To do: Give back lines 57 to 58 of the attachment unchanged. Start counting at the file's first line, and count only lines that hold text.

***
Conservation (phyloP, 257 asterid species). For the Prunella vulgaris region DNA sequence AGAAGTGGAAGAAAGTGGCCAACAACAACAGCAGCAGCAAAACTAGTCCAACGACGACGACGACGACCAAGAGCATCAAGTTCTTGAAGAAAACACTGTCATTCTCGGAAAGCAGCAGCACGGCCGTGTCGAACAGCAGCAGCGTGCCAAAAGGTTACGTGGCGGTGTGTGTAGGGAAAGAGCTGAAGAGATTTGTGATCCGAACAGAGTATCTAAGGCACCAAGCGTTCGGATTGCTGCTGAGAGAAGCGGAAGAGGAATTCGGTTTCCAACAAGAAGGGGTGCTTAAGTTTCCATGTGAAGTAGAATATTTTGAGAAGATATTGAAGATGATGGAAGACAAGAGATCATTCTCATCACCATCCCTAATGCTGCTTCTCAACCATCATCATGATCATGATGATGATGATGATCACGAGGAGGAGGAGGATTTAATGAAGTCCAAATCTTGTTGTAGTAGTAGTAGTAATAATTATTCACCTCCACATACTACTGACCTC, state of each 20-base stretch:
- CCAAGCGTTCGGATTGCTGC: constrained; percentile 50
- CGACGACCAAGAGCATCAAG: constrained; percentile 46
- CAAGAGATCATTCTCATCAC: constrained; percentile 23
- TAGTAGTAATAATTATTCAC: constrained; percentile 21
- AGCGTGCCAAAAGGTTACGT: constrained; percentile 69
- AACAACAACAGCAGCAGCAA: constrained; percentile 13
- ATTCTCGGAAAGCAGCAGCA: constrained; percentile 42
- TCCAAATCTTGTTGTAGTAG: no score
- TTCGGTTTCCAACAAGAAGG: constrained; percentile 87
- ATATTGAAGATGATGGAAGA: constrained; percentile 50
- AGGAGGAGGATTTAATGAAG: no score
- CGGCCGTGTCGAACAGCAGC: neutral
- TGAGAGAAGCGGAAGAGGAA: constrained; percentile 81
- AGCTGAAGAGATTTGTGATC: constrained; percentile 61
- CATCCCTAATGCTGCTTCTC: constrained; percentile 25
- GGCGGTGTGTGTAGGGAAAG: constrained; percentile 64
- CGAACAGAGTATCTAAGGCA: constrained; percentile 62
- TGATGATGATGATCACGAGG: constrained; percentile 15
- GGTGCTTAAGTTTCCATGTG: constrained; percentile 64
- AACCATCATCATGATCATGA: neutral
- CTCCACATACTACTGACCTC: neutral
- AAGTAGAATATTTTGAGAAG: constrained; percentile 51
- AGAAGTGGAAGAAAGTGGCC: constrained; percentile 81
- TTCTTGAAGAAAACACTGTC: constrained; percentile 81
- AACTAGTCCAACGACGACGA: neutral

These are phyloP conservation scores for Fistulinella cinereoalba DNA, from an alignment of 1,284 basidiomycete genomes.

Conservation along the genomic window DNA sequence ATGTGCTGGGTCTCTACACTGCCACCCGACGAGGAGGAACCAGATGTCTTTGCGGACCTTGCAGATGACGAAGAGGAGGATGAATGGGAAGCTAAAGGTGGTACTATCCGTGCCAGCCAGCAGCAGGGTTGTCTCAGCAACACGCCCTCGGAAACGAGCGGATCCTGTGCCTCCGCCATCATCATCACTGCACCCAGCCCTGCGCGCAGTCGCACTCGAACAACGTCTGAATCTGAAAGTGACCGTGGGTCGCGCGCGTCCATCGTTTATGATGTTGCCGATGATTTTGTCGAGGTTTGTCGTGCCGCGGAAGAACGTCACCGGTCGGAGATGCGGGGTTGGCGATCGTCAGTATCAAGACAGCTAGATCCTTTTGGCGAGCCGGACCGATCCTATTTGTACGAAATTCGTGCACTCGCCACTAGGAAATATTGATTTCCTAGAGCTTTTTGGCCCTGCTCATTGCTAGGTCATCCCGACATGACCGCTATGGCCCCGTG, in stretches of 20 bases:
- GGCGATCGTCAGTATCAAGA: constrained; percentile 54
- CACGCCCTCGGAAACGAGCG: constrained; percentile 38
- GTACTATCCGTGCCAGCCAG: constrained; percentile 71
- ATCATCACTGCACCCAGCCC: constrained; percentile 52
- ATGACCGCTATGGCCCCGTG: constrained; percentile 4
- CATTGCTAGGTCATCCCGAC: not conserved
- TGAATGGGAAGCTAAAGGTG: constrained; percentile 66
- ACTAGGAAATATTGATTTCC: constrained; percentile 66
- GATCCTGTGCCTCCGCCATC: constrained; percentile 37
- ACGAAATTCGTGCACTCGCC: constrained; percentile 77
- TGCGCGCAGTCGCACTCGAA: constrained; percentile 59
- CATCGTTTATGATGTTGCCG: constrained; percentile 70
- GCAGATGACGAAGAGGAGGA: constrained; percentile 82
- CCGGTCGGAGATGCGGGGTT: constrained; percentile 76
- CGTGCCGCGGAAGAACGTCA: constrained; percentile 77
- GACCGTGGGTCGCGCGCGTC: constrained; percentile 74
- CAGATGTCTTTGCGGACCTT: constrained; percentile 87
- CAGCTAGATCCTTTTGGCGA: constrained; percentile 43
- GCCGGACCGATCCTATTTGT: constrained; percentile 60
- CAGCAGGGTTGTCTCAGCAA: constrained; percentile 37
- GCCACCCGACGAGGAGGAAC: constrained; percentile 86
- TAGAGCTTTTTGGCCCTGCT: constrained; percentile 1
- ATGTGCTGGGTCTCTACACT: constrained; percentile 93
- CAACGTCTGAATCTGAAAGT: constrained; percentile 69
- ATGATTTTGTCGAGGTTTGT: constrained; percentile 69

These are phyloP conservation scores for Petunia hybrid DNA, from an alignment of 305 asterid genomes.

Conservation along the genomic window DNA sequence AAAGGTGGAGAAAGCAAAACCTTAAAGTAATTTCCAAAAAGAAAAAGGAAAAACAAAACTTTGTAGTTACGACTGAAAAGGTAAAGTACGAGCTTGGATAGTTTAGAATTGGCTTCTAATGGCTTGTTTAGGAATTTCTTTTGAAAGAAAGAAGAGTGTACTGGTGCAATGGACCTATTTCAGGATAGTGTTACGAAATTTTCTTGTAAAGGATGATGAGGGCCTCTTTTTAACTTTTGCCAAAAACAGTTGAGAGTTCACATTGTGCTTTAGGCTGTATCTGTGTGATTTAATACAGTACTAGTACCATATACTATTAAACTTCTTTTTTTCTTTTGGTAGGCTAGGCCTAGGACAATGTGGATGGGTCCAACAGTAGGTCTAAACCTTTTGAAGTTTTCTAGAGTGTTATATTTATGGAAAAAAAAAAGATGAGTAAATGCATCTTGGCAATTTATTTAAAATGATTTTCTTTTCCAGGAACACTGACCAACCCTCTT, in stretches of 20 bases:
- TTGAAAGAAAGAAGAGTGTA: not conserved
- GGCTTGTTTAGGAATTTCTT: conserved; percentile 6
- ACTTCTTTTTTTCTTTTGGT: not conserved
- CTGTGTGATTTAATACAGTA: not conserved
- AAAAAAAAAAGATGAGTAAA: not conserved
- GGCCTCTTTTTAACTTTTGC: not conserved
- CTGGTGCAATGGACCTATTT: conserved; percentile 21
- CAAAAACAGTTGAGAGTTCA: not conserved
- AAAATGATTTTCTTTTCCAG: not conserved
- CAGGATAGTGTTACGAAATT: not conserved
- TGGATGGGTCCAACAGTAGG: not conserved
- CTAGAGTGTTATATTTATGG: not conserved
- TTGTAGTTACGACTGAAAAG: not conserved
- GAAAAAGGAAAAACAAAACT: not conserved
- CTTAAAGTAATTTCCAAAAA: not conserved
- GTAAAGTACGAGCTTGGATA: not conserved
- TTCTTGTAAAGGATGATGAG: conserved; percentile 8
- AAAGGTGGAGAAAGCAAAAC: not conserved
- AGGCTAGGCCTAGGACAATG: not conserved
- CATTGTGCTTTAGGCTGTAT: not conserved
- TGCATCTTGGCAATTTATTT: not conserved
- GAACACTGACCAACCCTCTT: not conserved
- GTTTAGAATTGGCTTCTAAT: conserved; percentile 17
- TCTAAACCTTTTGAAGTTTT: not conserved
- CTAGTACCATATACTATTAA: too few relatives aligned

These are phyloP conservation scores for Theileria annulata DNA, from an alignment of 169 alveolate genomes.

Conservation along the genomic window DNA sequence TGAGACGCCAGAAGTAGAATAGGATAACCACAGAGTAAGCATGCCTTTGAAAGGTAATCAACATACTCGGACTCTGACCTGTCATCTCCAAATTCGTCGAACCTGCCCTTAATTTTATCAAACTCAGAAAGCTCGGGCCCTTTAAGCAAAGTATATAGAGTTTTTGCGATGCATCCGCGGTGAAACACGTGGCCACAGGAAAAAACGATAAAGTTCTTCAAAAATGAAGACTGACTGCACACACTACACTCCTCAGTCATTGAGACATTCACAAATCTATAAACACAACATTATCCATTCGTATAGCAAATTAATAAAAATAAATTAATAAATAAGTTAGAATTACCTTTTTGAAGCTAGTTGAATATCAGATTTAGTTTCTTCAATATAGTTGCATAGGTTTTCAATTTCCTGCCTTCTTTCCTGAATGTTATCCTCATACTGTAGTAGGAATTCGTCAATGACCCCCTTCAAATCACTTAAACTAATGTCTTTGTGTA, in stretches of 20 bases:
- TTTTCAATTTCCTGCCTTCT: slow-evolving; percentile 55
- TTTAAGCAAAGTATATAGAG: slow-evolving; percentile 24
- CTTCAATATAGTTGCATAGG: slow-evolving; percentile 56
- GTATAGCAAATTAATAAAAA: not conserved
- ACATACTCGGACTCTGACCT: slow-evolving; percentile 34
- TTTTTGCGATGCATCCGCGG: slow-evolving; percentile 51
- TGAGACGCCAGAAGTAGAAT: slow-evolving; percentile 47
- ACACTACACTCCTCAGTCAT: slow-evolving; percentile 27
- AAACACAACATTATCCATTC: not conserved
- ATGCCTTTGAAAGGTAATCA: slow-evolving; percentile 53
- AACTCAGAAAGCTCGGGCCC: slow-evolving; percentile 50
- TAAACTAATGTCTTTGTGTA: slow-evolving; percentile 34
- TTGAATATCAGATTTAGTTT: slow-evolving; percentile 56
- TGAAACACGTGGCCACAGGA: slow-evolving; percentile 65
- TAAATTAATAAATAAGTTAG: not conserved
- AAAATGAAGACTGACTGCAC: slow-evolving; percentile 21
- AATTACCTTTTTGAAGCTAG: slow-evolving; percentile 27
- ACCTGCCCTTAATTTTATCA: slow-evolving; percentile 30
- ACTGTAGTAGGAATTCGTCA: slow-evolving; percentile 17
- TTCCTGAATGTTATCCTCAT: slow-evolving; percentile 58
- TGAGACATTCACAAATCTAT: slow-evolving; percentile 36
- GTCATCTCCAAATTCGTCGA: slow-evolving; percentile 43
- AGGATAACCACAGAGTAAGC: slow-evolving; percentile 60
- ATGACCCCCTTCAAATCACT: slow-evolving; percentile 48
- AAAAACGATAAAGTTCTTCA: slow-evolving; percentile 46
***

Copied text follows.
- GGCTTGTTTAGGAATTTCTT: conserved; percentile 6
- ACTTCTTTTTTTCTTTTGGT: not conserved